This three-part series outlines the challenges and actions that the Board of Directors for organizations must address as they guide their organization’s responsible and ethical deployment of Artificial Intelligence (AI). Part one covered mitigating the impacts of AI Confirmation Bias. Part two explained unintended consequences and how to identify them. Part three will conclude with introducing the “Unintended Consequences Assessment” design template and the Board of Directors Responsible AI checklist.
In the previous two blogs, we explored the ramifications and risks associated with poorly constructed and vetted AI deployments, including:
- Confirmation Bias from poorly-constructed AI models that deliver irrelevant, biased, unethical outcomes and impact longer-term operational viability.
- Unintended Consequences from decision-makers making decisions without consideration of the second and third (and fourth and fifth…) order ramifications of what “might” go wrong.
Let’s introduce a design canvas that can help us identify, cognize, and codify the risks (as variables and metrics to include in the AI Utility Function) associated with the potential unintended consequences of poorly contemplated AI initiatives.
Updated Unintended Consequences Design Template
In my blog post titled “Economics of Ethics: Is Ethics Ultimately an Economics Conversation? Part III,” I introduced the “Economics of Ethics” design template. However, after testing the design canvas in classrooms and workshops, I realized it was clumsy in identifying and assessing the potential unintended consequences of AI initiatives.
Consequently, I modified the design template to focus on assessing one “unintended consequences” scenario per template in support of an organization’s broader AI initiative. This approach facilitates identifying and evaluating a wider variety of potential scenarios, which is vital in identifying and exploring the “unknown unknown” scenarios that might result from the application of AI.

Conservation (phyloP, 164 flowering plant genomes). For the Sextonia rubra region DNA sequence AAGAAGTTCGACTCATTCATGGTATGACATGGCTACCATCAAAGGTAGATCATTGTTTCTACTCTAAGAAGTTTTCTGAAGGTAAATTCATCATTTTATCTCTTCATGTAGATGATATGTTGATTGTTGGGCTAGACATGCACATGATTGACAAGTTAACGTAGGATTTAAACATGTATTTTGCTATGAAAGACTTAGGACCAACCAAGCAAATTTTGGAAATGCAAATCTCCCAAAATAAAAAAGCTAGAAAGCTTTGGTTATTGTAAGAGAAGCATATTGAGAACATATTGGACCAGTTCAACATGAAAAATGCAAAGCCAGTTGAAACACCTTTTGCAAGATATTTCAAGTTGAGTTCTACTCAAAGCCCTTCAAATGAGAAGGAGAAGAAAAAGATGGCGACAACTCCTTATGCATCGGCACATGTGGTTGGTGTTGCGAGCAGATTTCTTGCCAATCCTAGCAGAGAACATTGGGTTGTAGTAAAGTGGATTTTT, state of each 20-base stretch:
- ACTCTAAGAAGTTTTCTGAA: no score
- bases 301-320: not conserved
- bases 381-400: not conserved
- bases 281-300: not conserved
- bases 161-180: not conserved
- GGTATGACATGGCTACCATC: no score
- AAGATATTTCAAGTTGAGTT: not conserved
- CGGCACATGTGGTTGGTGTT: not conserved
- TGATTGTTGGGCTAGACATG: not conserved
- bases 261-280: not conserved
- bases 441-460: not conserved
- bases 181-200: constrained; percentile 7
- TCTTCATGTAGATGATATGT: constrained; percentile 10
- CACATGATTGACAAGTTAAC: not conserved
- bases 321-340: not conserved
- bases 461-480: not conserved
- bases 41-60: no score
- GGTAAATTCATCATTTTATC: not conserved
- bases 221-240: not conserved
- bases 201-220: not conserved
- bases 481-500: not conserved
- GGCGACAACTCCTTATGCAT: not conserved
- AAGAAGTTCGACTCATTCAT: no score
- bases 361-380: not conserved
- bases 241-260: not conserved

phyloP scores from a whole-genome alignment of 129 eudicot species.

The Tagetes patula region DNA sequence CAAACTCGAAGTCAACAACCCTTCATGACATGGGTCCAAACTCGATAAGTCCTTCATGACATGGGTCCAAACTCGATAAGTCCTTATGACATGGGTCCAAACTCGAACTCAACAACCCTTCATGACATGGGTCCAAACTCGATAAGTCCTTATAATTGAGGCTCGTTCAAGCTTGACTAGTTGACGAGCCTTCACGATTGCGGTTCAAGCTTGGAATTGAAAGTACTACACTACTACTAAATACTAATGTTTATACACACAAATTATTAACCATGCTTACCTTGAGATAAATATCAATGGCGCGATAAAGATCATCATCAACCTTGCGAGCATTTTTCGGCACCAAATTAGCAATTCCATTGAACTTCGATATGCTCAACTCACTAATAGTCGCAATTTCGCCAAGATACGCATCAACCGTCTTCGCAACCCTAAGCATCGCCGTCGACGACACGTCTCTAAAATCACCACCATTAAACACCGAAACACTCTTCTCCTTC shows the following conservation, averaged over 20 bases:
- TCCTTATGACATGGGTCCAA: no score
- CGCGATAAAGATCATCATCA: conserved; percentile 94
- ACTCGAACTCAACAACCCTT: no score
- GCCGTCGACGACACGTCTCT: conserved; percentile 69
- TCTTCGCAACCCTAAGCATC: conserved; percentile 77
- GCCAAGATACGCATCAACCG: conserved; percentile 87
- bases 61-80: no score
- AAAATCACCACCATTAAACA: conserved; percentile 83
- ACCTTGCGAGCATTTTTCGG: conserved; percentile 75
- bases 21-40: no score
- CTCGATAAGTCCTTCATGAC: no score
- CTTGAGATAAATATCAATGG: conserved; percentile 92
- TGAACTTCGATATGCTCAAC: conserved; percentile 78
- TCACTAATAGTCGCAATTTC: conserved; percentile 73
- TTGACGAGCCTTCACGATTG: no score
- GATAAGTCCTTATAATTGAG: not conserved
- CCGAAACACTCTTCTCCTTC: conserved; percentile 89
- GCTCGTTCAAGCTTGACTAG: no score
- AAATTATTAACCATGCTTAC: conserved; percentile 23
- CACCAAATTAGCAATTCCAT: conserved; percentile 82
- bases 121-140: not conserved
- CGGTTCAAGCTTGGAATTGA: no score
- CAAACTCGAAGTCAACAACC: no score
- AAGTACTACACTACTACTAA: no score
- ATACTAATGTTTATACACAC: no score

Figure 1 shows a completed template for the grade school “Head Start” initiative and explores the scenario where the targeted constituents are offended by the initiatives, which could sow community distrust and political grandstanding.
Figure 1: Unintended Consequences Assessment Design Template
Note: The Unintended Consequences Assessment design template is relevant for any organization or government agency in identifying and contemplating the potential unintended consequences of any vital initiative or legislation. For example, the article “11 years into Oklahoma’s affirmative action ban, the state has seen some unintended consequences” provides another example of government legislation intended to accomplish one set of objectives but unfortunately delivered unintended negative results.
But for organizations that are looking to employ AI, the Unintended Consequences Assessment design template is particularly useful in guiding the organization in identifying and comprehending the possible unforeseen outcomes of implementing AI. The design template forces the organization to understand, ideate, and assess the following:
- Initiative: A detailed description of the business or operational initiative against which one plans to apply AI, the initiative’s objectives and desired outcomes, the impacted stakeholders, and the KPIs and metrics against which initiative progress and success will be measured.
- Scenario: Identify or brainstorm a scenario or outcome that might arise from the execution of the initiative. It is critical to engage a diverse set of internal and external stakeholders – those who either impact or are impacted by the initiative – in brainstorming the different ways the initiative or legislation could go wrong. You will create a separate template per scenario, so the more scenarios, the better. Besides, we have plenty of paper!
- Potential Outcomes: For each scenario, identify the factors or outcomes that might impact that scenario as viewed across financial, operational, stakeholder (customer, employee, partner), societal, environmental, and ethical perspectives.
- Variables and Metrics: For each outcome, identify the short-term and long-term variables and metrics we might want to employ to monitor, manage, and optimize those outcomes.
The goal of this exercise is to identify and explore the “unknown unknown” scenarios that might result from the application of AI. And remember, during this process, all ideas are worthy of consideration (one of the Schmarzo fundamental tenets).
Board of Directors AI Challenge Checklist
Board of Directors Challenge: What Role Does the Board of Directors Play in Guiding Senior Management in Balancing AI-based Business Opportunities vs. Societal Risks?
Solution: Ensure the Board asks senior management the right questions about the company’s AI and data strategy from the broader economic frame, considering the costs and risks associated with AI model confirmation bias and potential unintended consequences.